Minister of State at the Department of Finance (Deputy Brian Hayes): Information on Brian Hayes Zoom on Brian Hayes I thank the Deputy for raising this important issue and clarifying it. The Central Bank of Ireland issued a circular to all credit unions on 22 February 2013 regarding prudential lending. The circular emphasises the need for credit unions to assess adequately the creditworthiness of applications for credit and in particular the need to collect sufficient information about borrowers' mortgage circumstances. The Central Bank informed me that the circular does not contain new requirements for credit unions. It highlights the changed operating environment for credit unions arising from the introduction of the new personal insolvency regime and reminds credit unions to take it into account when assessing the credit worthiness of members applying for loans.

An important factor in determining creditworthiness in the current environment is whether a member is already in difficulty repaying existing debt and, in particular, mortgage debt. The circular refers credit unions to their existing obligations under the European Communities regulations of 2010, which were transposed into Irish law on 11 June 2010. Specifically, the attention of credit unions is drawn to their obligation to assess the creditworthiness of customers. The circular states: "Before concluding an agreement with a customer, a creditor shall assess the consumer's creditworthiness on the basis of sufficient information, where appropriate obtained from the consumer and, where necessary, on the basis of a consultation of the relevant database." The circular also refers to other conditions that were part of the European framework. The Central Bank expects credit unions to carry out appropriate credit assessment in all cases. The circular does not prohibit credit unions from providing short-term finance to its members, taking account of the credit unions' financial capacity to do so and the members' ability to repay. The Central Bank circular does not impose restrictions on credit unions from lending any funds to people in distress with mortgage arrears. Its focus is on the need to assess creditworthiness properly and to make provisions to cover potential losses within the credit union as a whole.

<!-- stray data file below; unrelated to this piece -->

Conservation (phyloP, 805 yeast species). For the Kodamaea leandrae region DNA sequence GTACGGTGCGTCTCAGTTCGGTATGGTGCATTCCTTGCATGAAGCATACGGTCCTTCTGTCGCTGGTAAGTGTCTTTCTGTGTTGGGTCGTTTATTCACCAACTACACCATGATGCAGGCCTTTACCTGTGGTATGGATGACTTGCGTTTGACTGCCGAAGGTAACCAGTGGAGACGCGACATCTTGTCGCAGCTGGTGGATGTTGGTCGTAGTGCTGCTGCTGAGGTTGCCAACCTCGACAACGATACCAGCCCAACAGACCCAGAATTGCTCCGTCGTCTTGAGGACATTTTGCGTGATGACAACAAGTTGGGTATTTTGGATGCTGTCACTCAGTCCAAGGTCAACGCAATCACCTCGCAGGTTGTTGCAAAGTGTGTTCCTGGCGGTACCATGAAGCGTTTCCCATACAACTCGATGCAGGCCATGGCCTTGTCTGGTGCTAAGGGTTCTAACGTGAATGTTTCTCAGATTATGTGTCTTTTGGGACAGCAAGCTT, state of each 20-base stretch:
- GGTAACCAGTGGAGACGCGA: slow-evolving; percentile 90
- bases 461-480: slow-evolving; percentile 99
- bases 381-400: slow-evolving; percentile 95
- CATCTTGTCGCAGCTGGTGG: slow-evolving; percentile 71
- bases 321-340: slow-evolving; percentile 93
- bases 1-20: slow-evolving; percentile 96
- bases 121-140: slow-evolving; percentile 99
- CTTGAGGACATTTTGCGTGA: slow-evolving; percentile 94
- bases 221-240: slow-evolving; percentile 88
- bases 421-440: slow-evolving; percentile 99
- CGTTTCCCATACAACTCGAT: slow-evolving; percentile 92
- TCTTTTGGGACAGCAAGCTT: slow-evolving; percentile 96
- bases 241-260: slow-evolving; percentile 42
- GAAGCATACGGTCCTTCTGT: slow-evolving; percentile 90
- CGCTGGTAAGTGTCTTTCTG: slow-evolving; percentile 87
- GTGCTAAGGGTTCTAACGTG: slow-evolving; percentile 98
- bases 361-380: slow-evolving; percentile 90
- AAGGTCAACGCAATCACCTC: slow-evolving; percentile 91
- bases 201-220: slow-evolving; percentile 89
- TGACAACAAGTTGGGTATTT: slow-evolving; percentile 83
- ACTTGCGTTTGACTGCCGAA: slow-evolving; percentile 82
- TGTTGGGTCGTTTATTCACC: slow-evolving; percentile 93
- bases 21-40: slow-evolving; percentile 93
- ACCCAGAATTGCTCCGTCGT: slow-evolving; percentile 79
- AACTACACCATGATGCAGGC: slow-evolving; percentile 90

It must be remembered that within her independent regulatory discretion, the Registrar of Credit Unions acts to support the prudential soundness of individual credit unions, to maintain sector stability and to protect the savings of credit union members. In February, the Central Bank invited banking and credit union representatives to a number of meetings to discuss the creation of a workable burden sharing agreement between secured and unsecured lenders. Discussions between banking and credit union representatives are ongoing. In conclusion, the Government has brought forward a number of reforms to improve the regulatory system in Ireland. The protection of consumers remains a core focus of the Government's attention and we will continue to work on resolving issues that arise. The Department and the Central Bank are aware of the issues raised by the sector.

What was in the circular is not new to the existing regulatory environment and framework. It is probably a matter of interpretation, as Deputy Nolan pointed out, and an overzealous interpretation by local credit unions, which are understandably concerned by this because of the new regulatory situation. Nonetheless, they want to ensure that any assessment of creditworthiness across the customer base is done in a prudential way. This issue arose from the most recent report on credit unions. I welcome the opportunity to put this information on record. If there are significant issues of interpretation, it may be useful for the Registrar of Credit Unions or the Central Bank to issue further directives.

Deputy Derek Nolan: Information on Derek Nolan Zoom on Derek Nolan I thank the Minister of State for the succinctness of his reply. I spent a number of years working in finance. The circular suggests it is the credit union's obligation to assess the creditworthiness of someone before lending money. A person in mortgage arrears for more than 12 months is de facto not a creditworthy person. The Central Bank expects a credit union to be fully satisfied as to the creditworthiness and ability to service all debts before advancing any new credit.